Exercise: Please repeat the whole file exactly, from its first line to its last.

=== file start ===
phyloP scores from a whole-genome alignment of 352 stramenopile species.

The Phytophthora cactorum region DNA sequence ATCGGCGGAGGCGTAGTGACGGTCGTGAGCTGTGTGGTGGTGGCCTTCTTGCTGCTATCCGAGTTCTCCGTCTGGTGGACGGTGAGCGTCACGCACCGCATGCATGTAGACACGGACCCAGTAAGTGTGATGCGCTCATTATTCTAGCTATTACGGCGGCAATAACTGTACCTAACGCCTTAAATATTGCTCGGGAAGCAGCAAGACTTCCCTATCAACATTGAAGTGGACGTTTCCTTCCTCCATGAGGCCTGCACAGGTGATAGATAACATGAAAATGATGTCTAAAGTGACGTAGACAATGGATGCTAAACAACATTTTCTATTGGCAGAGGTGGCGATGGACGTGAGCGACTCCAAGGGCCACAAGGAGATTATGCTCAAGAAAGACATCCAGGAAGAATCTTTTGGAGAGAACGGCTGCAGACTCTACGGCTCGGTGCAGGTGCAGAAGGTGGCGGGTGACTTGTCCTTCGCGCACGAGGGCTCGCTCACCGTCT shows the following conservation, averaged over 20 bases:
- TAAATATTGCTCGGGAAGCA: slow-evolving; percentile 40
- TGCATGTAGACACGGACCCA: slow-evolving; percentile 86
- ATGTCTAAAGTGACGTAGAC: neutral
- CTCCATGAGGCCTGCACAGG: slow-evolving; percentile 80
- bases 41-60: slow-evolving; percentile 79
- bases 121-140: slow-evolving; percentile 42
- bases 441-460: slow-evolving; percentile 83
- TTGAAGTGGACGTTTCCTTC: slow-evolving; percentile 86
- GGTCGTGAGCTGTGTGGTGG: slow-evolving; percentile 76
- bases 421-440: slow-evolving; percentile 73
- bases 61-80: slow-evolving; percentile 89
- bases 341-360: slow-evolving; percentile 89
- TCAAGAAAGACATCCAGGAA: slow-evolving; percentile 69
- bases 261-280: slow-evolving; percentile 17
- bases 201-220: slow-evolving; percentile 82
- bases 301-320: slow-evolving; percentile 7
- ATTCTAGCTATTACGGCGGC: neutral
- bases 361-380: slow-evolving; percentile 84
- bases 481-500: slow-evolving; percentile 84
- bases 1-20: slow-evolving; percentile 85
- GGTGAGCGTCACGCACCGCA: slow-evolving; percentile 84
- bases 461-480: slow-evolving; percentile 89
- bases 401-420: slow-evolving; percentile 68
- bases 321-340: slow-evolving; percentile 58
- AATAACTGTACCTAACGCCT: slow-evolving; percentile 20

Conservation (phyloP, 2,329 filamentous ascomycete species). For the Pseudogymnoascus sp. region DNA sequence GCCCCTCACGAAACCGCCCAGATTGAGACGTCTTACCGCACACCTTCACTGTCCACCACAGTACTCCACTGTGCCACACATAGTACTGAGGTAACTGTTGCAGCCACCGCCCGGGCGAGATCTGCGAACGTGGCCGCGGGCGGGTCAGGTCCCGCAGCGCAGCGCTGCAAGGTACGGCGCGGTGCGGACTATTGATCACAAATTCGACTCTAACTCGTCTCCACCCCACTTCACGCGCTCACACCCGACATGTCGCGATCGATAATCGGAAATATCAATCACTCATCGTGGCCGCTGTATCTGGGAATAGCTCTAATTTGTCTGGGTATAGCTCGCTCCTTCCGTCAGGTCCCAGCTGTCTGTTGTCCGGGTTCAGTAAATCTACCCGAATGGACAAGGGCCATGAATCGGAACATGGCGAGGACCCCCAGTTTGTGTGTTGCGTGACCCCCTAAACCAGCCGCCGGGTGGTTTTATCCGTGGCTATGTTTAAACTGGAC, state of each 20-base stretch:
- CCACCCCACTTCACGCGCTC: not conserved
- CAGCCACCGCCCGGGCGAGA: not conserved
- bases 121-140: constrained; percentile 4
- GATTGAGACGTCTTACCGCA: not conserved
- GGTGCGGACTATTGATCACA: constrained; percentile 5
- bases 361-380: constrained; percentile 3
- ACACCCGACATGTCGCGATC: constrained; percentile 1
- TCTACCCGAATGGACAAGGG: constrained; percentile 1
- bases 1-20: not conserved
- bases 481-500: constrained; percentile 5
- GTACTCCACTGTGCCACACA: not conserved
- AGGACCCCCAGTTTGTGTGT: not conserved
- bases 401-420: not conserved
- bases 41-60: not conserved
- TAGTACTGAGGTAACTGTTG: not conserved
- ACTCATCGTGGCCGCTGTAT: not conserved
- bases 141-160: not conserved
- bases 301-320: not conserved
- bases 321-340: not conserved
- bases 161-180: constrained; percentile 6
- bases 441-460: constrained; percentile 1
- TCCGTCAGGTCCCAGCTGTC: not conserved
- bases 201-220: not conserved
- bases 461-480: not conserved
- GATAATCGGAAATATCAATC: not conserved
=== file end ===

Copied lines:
phyloP scores from a whole-genome alignment of 352 stramenopile species.

The Phytophthora cactorum region DNA sequence ATCGGCGGAGGCGTAGTGACGGTCGTGAGCTGTGTGGTGGTGGCCTTCTTGCTGCTATCCGAGTTCTCCGTCTGGTGGACGGTGAGCGTCACGCACCGCATGCATGTAGACACGGACCCAGTAAGTGTGATGCGCTCATTATTCTAGCTATTACGGCGGCAATAACTGTACCTAACGCCTTAAATATTGCTCGGGAAGCAGCAAGACTTCCCTATCAACATTGAAGTGGACGTTTCCTTCCTCCATGAGGCCTGCACAGGTGATAGATAACATGAAAATGATGTCTAAAGTGACGTAGACAATGGATGCTAAACAACATTTTCTATTGGCAGAGGTGGCGATGGACGTGAGCGACTCCAAGGGCCACAAGGAGATTATGCTCAAGAAAGACATCCAGGAAGAATCTTTTGGAGAGAACGGCTGCAGACTCTACGGCTCGGTGCAGGTGCAGAAGGTGGCGGGTGACTTGTCCTTCGCGCACGAGGGCTCGCTCACCGTCT shows the following conservation, averaged over 20 bases:
- TAAATATTGCTCGGGAAGCA: slow-evolving; percentile 40
- TGCATGTAGACACGGACCCA: slow-evolving; percentile 86
- ATGTCTAAAGTGACGTAGAC: neutral
- CTCCATGAGGCCTGCACAGG: slow-evolving; percentile 80
- bases 41-60: slow-evolving; percentile 79
- bases 121-140: slow-evolving; percentile 42
- bases 441-460: slow-evolving; percentile 83
- TTGAAGTGGACGTTTCCTTC: slow-evolving; percentile 86
- GGTCGTGAGCTGTGTGGTGG: slow-evolving; percentile 76
- bases 421-440: slow-evolving; percentile 73
- bases 61-80: slow-evolving; percentile 89
- bases 341-360: slow-evolving; percentile 89
- TCAAGAAAGACATCCAGGAA: slow-evolving; percentile 69
- bases 261-280: slow-evolving; percentile 17
- bases 201-220: slow-evolving; percentile 82
- bases 301-320: slow-evolving; percentile 7
- ATTCTAGCTATTACGGCGGC: neutral
- bases 361-380: slow-evolving; percentile 84
- bases 481-500: slow-evolving; percentile 84
- bases 1-20: slow-evolving; percentile 85
- GGTGAGCGTCACGCACCGCA: slow-evolving; percentile 84
- bases 461-480: slow-evolving; percentile 89
- bases 401-420: slow-evolving; percentile 68
- bases 321-340: slow-evolving; percentile 58
- AATAACTGTACCTAACGCCT: slow-evolving; percentile 20

Conservation (phyloP, 2,329 filamentous ascomycete species). For the Pseudogymnoascus sp. region DNA sequence GCCCCTCACGAAACCGCCCAGATTGAGACGTCTTACCGCACACCTTCACTGTCCACCACAGTACTCCACTGTGCCACACATAGTACTGAGGTAACTGTTGCAGCCACCGCCCGGGCGAGATCTGCGAACGTGGCCGCGGGCGGGTCAGGTCCCGCAGCGCAGCGCTGCAAGGTACGGCGCGGTGCGGACTATTGATCACAAATTCGACTCTAACTCGTCTCCACCCCACTTCACGCGCTCACACCCGACATGTCGCGATCGATAATCGGAAATATCAATCACTCATCGTGGCCGCTGTATCTGGGAATAGCTCTAATTTGTCTGGGTATAGCTCGCTCCTTCCGTCAGGTCCCAGCTGTCTGTTGTCCGGGTTCAGTAAATCTACCCGAATGGACAAGGGCCATGAATCGGAACATGGCGAGGACCCCCAGTTTGTGTGTTGCGTGACCCCCTAAACCAGCCGCCGGGTGGTTTTATCCGTGGCTATGTTTAAACTGGAC, state of each 20-base stretch:
- CCACCCCACTTCACGCGCTC: not conserved
- CAGCCACCGCCCGGGCGAGA: not conserved
- bases 121-140: constrained; percentile 4
- GATTGAGACGTCTTACCGCA: not conserved
- GGTGCGGACTATTGATCACA: constrained; percentile 5
- bases 361-380: constrained; percentile 3
- ACACCCGACATGTCGCGATC: constrained; percentile 1
- TCTACCCGAATGGACAAGGG: constrained; percentile 1
- bases 1-20: not conserved
- bases 481-500: constrained; percentile 5
- GTACTCCACTGTGCCACACA: not conserved
- AGGACCCCCAGTTTGTGTGT: not conserved
- bases 401-420: not conserved
- bases 41-60: not conserved
- TAGTACTGAGGTAACTGTTG: not conserved
- ACTCATCGTGGCCGCTGTAT: not conserved
- bases 141-160: not conserved
- bases 301-320: not conserved
- bases 321-340: not conserved
- bases 161-180: constrained; percentile 6
- bases 441-460: constrained; percentile 1
- TCCGTCAGGTCCCAGCTGTC: not conserved
- bases 201-220: not conserved
- bases 461-480: not conserved
- GATAATCGGAAATATCAATC: not conserved